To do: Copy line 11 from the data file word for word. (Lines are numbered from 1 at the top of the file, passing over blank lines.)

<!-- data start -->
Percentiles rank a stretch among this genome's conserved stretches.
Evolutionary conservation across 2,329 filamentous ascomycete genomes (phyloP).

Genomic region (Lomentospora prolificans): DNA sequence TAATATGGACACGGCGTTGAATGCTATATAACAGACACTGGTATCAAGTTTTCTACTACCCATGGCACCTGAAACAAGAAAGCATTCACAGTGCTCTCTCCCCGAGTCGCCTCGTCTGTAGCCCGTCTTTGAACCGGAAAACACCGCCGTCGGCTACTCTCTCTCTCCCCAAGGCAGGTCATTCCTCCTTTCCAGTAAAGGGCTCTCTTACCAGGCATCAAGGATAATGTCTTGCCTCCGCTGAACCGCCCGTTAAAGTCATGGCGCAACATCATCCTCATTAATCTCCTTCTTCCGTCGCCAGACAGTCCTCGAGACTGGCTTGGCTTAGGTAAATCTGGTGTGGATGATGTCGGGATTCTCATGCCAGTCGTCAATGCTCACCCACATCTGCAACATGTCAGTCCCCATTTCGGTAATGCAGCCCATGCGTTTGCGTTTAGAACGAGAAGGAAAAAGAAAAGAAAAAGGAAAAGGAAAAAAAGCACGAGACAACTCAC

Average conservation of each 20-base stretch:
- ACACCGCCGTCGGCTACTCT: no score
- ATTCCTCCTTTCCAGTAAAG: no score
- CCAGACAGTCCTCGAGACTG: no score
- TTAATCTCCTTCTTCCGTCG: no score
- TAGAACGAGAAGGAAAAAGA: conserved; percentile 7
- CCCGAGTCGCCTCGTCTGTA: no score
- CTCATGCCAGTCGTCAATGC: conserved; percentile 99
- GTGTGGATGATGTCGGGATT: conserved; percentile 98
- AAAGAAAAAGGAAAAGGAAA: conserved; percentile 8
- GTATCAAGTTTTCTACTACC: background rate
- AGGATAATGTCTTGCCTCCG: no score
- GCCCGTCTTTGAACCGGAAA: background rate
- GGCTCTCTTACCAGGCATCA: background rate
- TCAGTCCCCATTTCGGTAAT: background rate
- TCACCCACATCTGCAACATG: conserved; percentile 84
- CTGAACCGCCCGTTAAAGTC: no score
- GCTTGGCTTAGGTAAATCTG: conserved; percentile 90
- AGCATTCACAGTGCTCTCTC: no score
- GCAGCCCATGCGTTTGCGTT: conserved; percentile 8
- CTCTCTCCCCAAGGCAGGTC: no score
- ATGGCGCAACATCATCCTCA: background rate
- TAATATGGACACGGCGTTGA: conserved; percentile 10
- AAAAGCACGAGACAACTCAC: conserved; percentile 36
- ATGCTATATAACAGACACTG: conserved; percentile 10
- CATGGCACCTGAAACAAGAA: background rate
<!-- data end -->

- CTCATGCCAGTCGTCAATGC: conserved; percentile 99